“The Idea of the ANC takes a look at how conception of power, promoting unity, and a commitment to human liberation have in the past shaped politics in [South Africa] and the possible role they could play in guiding the leadership of the ANC’s responses to future challenges.… Be sure to get this exciting and very easy to read pocket book.”
LOOCHA Magazine (South Africa)
“…an insightful analysis of the potential long-term impact of core ANC concepts…”
“[A] sobering but measured account….In an accessible manner, synthesizing historiographies and thus ideas, the Ohio Short Histories…provide comprehensible introductions to the nature of South Africa's past, particulalry the role that the ANC have had in shaping the trajectory of the country's recent history.”
Kate Law, Journal of African History
The African National Congress (ANC) is Africa’s most famous liberation movement. It has recently celebrated its centenary, a milestone that has prompted partisans to detail a century of unparalleled achievement in the struggle against colonialism and racial discrimination. Critics paint a less flattering portrait of the historical ANC as a communist puppet, a moribund dinosaur, or an elitist political parasite. For such skeptics, the ANC—now in government for two decades—has betrayed South Africans rather than liberating them.
South Africans endure deep inequality and unemployment, violent community protests, murders of foreign residents, major policy blunders, an AIDS crisis, and deepening corruption. Inside the ANC there are episodes of open rebellion against the leadership, conflicts over the character of a postliberation movement, and debilitating battles for succession to the movement’s presidency. The ANC is nevertheless likely to remain the party of government for the foreseeable future.
This remarkable book explores how ANC intellectuals and leaders interpret the historical project of their movement. It investigates three interlocking ideas: a conception of power, a responsibility for promoting unity, and a commitment to human liberation. Anthony Butler explores how these notions have shaped South African politics in the past and how they will inform ANC leaders’ responses to the challenges of the future.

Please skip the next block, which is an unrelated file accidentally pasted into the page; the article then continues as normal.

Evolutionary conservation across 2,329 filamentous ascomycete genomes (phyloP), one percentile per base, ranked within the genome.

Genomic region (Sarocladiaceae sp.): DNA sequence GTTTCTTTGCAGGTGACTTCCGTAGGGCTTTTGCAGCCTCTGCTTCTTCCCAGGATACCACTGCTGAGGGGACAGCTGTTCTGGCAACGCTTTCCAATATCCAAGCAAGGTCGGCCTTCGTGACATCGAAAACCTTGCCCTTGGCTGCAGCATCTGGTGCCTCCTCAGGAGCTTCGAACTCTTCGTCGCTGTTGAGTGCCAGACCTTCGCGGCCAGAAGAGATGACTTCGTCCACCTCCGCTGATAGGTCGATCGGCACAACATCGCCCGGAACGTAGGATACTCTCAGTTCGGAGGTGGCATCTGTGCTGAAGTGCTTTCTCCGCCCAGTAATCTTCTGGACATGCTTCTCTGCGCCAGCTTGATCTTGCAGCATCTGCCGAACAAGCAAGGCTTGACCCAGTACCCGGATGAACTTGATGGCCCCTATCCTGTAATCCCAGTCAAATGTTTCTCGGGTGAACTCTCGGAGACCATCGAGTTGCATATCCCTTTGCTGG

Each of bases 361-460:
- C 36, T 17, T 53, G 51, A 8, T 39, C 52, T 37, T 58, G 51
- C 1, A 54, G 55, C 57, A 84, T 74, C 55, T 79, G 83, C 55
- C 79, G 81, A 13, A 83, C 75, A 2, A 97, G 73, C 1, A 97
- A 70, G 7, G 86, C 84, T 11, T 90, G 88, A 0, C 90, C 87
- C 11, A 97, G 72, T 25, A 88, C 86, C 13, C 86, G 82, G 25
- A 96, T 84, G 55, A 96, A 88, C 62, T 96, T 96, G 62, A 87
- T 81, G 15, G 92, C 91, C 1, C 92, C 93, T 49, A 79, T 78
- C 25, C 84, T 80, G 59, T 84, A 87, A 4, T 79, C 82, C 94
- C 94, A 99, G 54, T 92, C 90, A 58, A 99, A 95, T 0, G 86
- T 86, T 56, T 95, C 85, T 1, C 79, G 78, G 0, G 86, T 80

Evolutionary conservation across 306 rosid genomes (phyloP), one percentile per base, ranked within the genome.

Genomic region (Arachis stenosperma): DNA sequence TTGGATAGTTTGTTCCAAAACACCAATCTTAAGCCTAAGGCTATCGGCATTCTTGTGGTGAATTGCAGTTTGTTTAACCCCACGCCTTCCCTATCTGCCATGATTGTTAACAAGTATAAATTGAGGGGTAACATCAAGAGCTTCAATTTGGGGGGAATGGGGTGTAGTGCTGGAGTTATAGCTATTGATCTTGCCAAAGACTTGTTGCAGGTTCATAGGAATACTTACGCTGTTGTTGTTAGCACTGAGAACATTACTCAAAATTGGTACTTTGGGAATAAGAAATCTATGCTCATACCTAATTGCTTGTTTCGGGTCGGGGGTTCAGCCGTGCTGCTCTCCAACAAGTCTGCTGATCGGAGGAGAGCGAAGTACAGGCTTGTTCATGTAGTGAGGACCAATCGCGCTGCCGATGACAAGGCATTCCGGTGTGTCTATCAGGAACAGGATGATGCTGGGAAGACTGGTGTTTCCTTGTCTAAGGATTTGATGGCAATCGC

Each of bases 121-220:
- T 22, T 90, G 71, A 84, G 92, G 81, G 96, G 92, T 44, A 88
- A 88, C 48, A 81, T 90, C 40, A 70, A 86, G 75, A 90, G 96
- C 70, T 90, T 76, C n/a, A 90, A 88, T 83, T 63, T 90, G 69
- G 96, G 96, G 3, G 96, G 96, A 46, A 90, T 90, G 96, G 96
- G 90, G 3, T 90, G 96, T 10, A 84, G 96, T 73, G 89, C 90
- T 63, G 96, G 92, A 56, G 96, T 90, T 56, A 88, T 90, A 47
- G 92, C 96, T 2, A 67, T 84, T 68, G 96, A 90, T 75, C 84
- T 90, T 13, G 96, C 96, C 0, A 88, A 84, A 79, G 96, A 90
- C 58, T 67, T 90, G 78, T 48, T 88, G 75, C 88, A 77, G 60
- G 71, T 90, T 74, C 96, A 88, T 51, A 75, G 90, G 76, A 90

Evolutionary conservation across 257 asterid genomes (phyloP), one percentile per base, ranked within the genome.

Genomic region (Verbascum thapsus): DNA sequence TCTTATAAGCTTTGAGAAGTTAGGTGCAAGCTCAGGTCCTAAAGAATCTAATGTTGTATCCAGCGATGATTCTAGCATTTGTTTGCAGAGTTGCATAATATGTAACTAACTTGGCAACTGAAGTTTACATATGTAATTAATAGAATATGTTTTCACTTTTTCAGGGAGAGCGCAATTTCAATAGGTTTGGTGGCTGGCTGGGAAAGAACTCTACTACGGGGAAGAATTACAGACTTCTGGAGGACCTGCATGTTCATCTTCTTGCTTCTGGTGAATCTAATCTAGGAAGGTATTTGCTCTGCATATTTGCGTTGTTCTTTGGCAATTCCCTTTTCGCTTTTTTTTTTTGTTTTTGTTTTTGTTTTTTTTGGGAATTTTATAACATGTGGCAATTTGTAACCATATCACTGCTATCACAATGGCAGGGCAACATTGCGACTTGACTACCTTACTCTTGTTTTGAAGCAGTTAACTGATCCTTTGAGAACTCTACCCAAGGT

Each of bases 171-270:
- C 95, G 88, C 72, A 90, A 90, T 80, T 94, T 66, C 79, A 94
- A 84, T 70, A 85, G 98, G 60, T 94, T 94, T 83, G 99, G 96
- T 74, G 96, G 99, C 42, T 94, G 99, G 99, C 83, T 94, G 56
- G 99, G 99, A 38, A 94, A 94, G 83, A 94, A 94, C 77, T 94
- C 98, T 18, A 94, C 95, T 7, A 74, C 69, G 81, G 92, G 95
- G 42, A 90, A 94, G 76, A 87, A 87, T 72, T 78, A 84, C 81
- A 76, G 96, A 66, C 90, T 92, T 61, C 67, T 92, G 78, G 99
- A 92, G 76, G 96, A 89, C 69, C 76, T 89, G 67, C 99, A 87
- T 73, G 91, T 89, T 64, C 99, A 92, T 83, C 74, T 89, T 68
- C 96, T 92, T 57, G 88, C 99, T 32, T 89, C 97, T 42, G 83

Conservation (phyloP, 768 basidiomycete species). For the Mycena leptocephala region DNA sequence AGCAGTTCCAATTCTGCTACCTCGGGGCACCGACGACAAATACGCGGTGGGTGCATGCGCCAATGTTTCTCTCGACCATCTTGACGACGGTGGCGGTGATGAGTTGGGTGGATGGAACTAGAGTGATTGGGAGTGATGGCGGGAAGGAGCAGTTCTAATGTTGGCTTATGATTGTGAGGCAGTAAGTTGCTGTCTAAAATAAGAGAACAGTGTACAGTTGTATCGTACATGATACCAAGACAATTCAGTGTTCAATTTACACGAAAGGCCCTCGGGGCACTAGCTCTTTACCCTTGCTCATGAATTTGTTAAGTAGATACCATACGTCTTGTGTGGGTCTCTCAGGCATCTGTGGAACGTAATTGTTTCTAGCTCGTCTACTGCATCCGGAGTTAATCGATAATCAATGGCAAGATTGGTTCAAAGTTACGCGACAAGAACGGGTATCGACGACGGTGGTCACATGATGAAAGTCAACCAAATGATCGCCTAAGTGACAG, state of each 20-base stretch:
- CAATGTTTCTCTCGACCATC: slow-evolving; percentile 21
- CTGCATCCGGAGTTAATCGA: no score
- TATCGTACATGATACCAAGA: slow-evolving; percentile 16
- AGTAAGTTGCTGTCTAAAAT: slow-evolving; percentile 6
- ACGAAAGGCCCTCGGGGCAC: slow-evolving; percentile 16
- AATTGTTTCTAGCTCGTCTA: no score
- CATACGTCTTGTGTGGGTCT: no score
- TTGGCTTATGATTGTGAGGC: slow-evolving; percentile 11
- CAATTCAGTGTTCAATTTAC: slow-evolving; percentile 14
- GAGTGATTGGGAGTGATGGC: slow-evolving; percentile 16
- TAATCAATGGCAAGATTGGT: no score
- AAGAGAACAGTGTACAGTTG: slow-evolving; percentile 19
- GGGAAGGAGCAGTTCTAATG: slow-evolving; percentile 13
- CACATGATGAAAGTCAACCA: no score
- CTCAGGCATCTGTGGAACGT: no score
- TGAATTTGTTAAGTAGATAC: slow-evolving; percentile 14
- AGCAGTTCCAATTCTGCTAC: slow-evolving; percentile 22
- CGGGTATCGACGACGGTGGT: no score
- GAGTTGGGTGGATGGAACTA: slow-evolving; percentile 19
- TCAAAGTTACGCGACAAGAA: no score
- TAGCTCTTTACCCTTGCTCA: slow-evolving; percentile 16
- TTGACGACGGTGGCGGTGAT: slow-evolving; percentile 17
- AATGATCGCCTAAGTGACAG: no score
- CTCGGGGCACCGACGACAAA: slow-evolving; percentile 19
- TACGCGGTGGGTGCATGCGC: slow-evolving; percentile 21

Anthony Butler is Professor of Political Studies at the University of Cape Town, South Africa. Previously, he was Chair in Political Studies at the University of the Witwatersrand and a Fellow of Emmanuel College, University of Cambridge. Butler was educated at the University of Oxford and the University of Cambridge. He writes a weekly column for Johannesburg’s Business Day newspaper and is the author or editor of six other books, including Cyril Ramaphosa and Contemporary South Africa. More info →
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South Africa’s Suspended Revolution tells the story of South Africa’s democratic transition and the prospects for the country to develop a truly inclusive political system. Beginning with an account of the transition in the leadership of the African National Congress from Thabo Mbeki to Jacob Zuma, the book then broadens its lens to examine the relationship of South Africa’s political elite to its citizens.
This brilliant little book tells the story of the African National Congress (ANC) Youth League from its origins in the 1940s to the present and the controversies over Julius Malema and his influence in contemporary youth politics. Glaser analyzes the ideology and tactics of its founders, some of whom (notably Nelson Mandela and Oliver Tambo) later became iconic figures in South African history as well as inspirational figures such as A. P. Mda (father of author Zakes Mda) and Anton Lembede.
Govan Mbeki (1910–2001) was a core leader of the African National Congress, the Communist Party, and the armed wing of the ANC during the struggle against apartheid. Known as a hard-liner, Mbeki was a prolific writer and combined in a rare way the attributes of intellectual and activist, political theorist and practitioner.
“No nation can win a battle without faith,” Steve Biko wrote, and as Daniel R. Magaziner demonstrates in The Law and the Prophets, the combination of ideological and theological exploration proved a potent force.The 1970s are a decade virtually lost to South African historiography. This span of years bridged the banning and exile of the country’s best-known antiapartheid leaders in the early 1960s and the furious protests that erupted after the Soweto uprisings of June 16, 1976.
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